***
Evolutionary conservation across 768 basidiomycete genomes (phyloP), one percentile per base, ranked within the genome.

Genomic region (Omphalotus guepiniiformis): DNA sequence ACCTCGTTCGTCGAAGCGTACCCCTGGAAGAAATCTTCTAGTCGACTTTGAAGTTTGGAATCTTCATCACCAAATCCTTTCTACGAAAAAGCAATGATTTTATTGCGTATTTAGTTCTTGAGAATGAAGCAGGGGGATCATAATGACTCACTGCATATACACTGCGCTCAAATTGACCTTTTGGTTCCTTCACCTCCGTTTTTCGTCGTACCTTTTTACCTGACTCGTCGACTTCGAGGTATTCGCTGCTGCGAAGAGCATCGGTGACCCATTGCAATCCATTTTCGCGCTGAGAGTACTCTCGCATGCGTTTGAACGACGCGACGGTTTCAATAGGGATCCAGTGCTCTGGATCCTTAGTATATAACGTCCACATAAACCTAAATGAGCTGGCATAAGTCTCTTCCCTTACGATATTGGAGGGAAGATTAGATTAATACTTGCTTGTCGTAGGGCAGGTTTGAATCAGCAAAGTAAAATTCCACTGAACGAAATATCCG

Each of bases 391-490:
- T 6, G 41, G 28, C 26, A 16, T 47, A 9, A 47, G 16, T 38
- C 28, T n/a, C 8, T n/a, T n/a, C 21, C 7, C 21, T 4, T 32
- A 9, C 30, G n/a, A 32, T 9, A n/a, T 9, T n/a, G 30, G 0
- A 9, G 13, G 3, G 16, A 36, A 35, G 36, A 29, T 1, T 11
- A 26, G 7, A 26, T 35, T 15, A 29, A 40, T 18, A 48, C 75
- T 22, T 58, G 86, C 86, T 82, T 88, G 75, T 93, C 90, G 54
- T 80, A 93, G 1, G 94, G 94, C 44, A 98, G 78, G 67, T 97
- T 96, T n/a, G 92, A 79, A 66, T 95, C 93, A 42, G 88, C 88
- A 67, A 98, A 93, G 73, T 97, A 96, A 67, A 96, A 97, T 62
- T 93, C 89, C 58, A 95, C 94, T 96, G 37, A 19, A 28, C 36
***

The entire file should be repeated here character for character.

Evolutionary conservation across 768 basidiomycete genomes (phyloP), one percentile per base, ranked within the genome.

Genomic region (Omphalotus guepiniiformis): DNA sequence ACCTCGTTCGTCGAAGCGTACCCCTGGAAGAAATCTTCTAGTCGACTTTGAAGTTTGGAATCTTCATCACCAAATCCTTTCTACGAAAAAGCAATGATTTTATTGCGTATTTAGTTCTTGAGAATGAAGCAGGGGGATCATAATGACTCACTGCATATACACTGCGCTCAAATTGACCTTTTGGTTCCTTCACCTCCGTTTTTCGTCGTACCTTTTTACCTGACTCGTCGACTTCGAGGTATTCGCTGCTGCGAAGAGCATCGGTGACCCATTGCAATCCATTTTCGCGCTGAGAGTACTCTCGCATGCGTTTGAACGACGCGACGGTTTCAATAGGGATCCAGTGCTCTGGATCCTTAGTATATAACGTCCACATAAACCTAAATGAGCTGGCATAAGTCTCTTCCCTTACGATATTGGAGGGAAGATTAGATTAATACTTGCTTGTCGTAGGGCAGGTTTGAATCAGCAAAGTAAAATTCCACTGAACGAAATATCCG

Each of bases 391-490:
- T 6, G 41, G 28, C 26, A 16, T 47, A 9, A 47, G 16, T 38
- C 28, T n/a, C 8, T n/a, T n/a, C 21, C 7, C 21, T 4, T 32
- A 9, C 30, G n/a, A 32, T 9, A n/a, T 9, T n/a, G 30, G 0
- A 9, G 13, G 3, G 16, A 36, A 35, G 36, A 29, T 1, T 11
- A 26, G 7, A 26, T 35, T 15, A 29, A 40, T 18, A 48, C 75
- T 22, T 58, G 86, C 86, T 82, T 88, G 75, T 93, C 90, G 54
- T 80, A 93, G 1, G 94, G 94, C 44, A 98, G 78, G 67, T 97
- T 96, T n/a, G 92, A 79, A 66, T 95, C 93, A 42, G 88, C 88
- A 67, A 98, A 93, G 73, T 97, A 96, A 67, A 96, A 97, T 62
- T 93, C 89, C 58, A 95, C 94, T 96, G 37, A 19, A 28, C 36